CFFC: Gardens.

This is my contribution to Cee’s Fun Foto Challenge: Gardens.

A selection of nature subjects taken in a variety of gardens over the years.

A Redwing eating a Holly berry photographed in a Cheshire, England garden in the mid 1980s.

A Redwing in a Holly tree.

 

Orange Day-Lily photographed in an Ontario, Canada garden a couple of years ago.

Weekly Prompts Photo Challenge: Bloom.

 

An Eastern Chipmunk photographed in a garden in Ontario, Canada a decade or so ago.

An Eastern Chipmunk posing for a photo.

 

Borage flower buds photographed in Cheshire, England garden in the mid 1990s.

Borage plant.

 

A leucistic juvenile Great Spotted Woodpecker photographed in a Cheshire, England garden in the late 1980s.

Leucistic Woodpecker on a suet feeder.

 

A Coneflower photographed in an Ontario, Canada garden a year or two ago.

Echinacea or Coneflower.

Weekly Prompts Photo Challenge: Edit.

This is my contribution to the Weekly Prompts Photo Challenge: Edit.

Normally I try to do minimal editing. What I mean by minimal editing is that I will tweak the colour balance, saturation and/or contrast if needed. These edits are done on a desktop computer not connected to the Wi-Fi. The edits are then shared with my tablet that I use for everything online.

What then sometimes happens is that I will decided to use one of the lightly edited shots in a blog post and end up re-editing using Snapseed on the tablet and then often adding a border to the photo.

Another time I edit on the tablet is doing monochrome conversions when a post calls for a monochrome image. 

Desktop edit.

Piles and ripples at sunrise.

After re-editing with Snapseed.

Wooden pilings sticking out of Colpoy's Bay.

Colour original.

Olympus E-410.

Monochrome conversion using Snapseed.

Getting down to eye level.

Desktop  edit.

Coneflower blooms.

After re-editing with Snapseed.

Echinacea or Coneflower

A Photo a Week Challenge: Flower.

I have recently been experimenting with adapting various lenses to a mirrorless camera. This isn’t the first time I have tested old film camera lenses on a modern digital camera. Six years ago I tested a Vivitar 35mm f/1.9 lens that I have owned since the late 1970s. It was used when I got it so I don’t know how old it actually is and it’s now so worn that it feels like it could fall apart each time I use it.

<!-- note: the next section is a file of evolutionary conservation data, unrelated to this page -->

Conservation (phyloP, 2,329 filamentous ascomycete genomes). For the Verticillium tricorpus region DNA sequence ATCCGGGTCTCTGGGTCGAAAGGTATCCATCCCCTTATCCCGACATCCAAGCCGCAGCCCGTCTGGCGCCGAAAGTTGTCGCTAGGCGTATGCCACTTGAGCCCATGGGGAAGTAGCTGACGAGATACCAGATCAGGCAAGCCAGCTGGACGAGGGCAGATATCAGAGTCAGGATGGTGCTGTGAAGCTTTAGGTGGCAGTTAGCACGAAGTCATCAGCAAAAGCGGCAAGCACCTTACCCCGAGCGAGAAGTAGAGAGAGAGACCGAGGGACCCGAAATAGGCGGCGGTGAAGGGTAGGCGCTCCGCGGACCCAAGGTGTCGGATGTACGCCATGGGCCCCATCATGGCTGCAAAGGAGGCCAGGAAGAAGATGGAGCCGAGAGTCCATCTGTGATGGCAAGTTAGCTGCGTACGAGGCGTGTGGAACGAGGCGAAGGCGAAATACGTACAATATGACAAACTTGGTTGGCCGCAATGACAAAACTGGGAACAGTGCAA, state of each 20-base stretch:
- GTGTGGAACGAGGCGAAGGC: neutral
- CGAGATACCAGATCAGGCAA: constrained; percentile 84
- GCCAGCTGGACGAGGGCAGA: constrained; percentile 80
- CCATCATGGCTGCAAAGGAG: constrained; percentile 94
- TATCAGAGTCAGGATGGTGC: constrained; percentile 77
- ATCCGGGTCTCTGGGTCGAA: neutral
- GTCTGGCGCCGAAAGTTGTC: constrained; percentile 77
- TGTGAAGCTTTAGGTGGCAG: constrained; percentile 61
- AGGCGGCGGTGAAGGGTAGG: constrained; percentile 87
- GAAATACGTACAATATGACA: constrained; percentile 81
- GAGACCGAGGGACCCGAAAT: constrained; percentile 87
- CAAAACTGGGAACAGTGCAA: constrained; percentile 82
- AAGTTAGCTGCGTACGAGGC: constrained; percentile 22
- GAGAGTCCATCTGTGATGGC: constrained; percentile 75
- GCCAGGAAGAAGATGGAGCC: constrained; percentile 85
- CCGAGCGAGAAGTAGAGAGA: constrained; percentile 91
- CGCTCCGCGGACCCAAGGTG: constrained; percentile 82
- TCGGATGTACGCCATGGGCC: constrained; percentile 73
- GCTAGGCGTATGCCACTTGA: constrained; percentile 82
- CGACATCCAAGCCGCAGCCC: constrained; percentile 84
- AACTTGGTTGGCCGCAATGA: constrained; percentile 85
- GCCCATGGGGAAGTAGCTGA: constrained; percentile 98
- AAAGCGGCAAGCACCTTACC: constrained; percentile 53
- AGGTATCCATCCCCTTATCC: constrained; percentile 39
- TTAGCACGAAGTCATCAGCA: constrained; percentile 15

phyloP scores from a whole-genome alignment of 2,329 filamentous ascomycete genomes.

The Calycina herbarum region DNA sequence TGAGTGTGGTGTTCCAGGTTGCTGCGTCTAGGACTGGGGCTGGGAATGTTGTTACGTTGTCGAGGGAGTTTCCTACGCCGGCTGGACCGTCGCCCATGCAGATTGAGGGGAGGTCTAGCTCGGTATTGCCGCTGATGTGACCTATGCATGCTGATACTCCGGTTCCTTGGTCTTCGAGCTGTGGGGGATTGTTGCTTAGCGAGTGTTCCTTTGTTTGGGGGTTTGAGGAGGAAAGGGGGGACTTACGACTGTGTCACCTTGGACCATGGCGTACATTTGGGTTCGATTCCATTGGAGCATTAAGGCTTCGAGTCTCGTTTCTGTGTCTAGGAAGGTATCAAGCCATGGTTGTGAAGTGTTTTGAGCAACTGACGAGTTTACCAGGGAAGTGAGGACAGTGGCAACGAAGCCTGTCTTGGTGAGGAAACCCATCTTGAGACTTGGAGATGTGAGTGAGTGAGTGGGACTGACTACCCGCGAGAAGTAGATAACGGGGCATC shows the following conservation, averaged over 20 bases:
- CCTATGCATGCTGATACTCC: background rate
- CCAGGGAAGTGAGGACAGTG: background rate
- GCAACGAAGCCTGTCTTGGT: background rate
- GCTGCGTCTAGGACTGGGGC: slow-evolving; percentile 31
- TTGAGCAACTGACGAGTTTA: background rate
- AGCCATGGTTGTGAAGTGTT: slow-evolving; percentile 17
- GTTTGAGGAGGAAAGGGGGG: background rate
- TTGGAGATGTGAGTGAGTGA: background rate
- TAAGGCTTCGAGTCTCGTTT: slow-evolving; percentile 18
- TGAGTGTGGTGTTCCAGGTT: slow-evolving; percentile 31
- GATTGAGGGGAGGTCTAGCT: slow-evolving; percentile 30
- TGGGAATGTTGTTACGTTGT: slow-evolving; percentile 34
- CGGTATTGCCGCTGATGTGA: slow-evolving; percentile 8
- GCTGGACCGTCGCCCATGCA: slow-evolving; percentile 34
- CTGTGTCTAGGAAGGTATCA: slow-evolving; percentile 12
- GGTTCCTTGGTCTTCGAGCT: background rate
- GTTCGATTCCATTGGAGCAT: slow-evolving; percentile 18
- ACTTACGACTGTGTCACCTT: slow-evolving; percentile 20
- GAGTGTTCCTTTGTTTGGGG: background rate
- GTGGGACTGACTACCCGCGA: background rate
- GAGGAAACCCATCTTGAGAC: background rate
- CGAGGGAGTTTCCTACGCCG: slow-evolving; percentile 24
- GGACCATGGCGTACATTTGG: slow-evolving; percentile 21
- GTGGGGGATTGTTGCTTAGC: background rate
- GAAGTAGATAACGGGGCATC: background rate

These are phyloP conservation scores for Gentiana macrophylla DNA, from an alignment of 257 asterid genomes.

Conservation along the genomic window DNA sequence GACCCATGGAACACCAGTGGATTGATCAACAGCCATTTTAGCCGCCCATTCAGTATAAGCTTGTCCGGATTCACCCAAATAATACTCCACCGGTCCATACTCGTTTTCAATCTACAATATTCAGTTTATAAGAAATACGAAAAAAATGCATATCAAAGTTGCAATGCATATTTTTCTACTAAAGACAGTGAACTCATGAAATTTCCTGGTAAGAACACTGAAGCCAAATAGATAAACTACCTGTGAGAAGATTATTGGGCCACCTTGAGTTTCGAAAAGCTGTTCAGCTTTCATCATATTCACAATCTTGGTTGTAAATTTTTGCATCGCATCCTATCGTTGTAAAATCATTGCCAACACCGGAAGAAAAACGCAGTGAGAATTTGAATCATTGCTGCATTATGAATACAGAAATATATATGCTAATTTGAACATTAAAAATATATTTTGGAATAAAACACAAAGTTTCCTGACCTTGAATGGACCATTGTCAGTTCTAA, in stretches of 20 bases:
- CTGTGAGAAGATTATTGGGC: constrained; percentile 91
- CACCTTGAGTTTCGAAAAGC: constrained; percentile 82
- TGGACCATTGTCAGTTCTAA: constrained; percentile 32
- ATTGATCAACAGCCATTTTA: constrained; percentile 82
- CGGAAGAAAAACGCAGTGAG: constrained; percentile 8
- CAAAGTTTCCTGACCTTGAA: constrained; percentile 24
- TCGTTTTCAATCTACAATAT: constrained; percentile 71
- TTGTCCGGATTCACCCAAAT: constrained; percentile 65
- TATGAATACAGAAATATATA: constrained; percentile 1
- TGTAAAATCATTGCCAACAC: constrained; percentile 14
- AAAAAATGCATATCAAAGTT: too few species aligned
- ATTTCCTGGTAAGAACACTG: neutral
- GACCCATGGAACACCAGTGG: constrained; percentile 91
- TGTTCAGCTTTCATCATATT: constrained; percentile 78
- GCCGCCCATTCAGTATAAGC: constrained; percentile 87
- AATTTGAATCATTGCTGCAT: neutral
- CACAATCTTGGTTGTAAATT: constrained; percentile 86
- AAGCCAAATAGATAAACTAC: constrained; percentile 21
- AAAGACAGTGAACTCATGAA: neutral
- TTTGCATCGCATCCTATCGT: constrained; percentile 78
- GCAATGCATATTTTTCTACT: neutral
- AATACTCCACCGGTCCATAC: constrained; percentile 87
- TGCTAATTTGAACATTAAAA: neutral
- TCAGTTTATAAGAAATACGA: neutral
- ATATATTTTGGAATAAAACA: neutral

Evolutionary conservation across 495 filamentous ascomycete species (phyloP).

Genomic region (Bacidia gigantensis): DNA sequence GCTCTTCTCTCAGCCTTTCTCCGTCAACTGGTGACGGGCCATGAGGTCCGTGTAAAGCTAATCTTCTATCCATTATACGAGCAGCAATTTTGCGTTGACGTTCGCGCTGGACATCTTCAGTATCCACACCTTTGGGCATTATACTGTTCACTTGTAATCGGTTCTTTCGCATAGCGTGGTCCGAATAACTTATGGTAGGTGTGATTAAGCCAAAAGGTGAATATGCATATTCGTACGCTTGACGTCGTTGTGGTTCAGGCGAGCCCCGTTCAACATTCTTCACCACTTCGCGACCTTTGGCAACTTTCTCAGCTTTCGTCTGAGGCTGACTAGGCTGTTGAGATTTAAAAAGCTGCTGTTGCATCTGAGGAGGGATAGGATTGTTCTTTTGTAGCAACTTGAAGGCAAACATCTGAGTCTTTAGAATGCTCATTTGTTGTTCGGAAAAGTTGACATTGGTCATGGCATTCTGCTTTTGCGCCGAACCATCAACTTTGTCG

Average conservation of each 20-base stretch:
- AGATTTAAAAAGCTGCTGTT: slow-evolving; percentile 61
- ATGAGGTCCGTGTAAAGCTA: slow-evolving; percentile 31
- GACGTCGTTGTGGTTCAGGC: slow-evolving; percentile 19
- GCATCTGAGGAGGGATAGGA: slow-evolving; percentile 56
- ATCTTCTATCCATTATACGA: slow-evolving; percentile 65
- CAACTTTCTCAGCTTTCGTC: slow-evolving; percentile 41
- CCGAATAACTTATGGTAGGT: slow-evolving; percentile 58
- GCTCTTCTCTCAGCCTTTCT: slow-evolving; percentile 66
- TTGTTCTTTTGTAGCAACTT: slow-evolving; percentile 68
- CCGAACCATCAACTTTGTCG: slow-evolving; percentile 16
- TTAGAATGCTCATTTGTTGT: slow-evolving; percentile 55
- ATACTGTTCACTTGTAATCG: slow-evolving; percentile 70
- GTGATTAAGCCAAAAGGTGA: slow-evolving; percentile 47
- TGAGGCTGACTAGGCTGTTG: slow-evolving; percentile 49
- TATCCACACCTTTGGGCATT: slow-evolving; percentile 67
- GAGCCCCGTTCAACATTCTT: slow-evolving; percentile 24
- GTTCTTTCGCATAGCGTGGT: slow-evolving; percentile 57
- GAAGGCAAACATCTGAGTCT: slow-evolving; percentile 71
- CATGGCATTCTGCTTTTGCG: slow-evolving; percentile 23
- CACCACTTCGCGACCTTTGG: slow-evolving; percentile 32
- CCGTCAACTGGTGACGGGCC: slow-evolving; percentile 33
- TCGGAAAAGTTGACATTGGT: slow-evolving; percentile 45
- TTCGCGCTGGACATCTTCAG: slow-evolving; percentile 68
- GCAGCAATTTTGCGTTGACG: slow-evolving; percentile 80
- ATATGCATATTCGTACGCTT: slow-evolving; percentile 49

This is my contribution to the A Photo a Week Challenge: Flower. An Echinacea (Coneflower) flower photographed with the old Vivitar 35mm lens. I rather like the way the lens renders the out of focus flowers in the background.

Echinacea flower.

For comparison, a Coneflower photographed with a modern 50mm macro lens a couple of years ago.

Echinacea or Coneflower.

Lens-Artists Photo Challenge #42 – Creativity.

The new Lens-Artists Photo Challenge is Creativity.

This gave me the opportunity do varying degrees of editing to a selection of shots.

First a photo of an Orange Day-Lily photographed on the South Bruce Peninsula, Ontario, Canada.

Group of Orange Daylily.

After that I did some work on a shot of the Lake Huron shoreline at sunrise with Chantry Island on the horizon. Taken from Dominion Lookout at the bottom of High Street, Southampton, Ontario, Canada.

Lake Huron shoreline at sunrise.

Some moderate editing on a photo of a group of Coneflowers on the South Bruce Peninsula, Ontario, Canada.

Echinacea or Coneflower

Finally, a heavily edited sunrise over Colpoy’s Bay with the Niagara Escarpment on the horizon.

Moody sunrise.

Coneflower.

A Coneflower, also known as Echinacea. A rather attractive flower that I overlooked in the past.

Taken 5 years ago with a (relatively) modern digital camera and a vintage lens. The lens is a Vivitar 35mm f/1.9 that I picked up used when I was a photography student in the late 1970s. Eventually I replaced it with a much smaller and lighter f/2.8 model.

The Vivitar 35mm didn’t get retired for a few more years. It was the lens I attached to the nest boxes I used to document the nesting cycle of various species in the mid and late 1980s. It was retired after that although I kept it around for a couple of reasons. Firstly as a backup should anything nasty happen to my f/2.8 model. Secondly, having purchased it used and with the rubber grip on the focusing ring having disappeared it wasn’t worth very much.

Five or six years ago I rounded up all my manual focus lenses from the film era to try them on a digital camera. I rather liked the way the ancient Vivitar renders backgrounds (sometimes, other times the backgrounds can be quite ugly) so it found a place in my manual focus prime lens kit. When I’m feeling particularly retro I leave the modern zoom lenses at home and take a small bag containing three or four manual focus prime lenses. Basically going back to the way I shot film as a student.

Echinacea flower.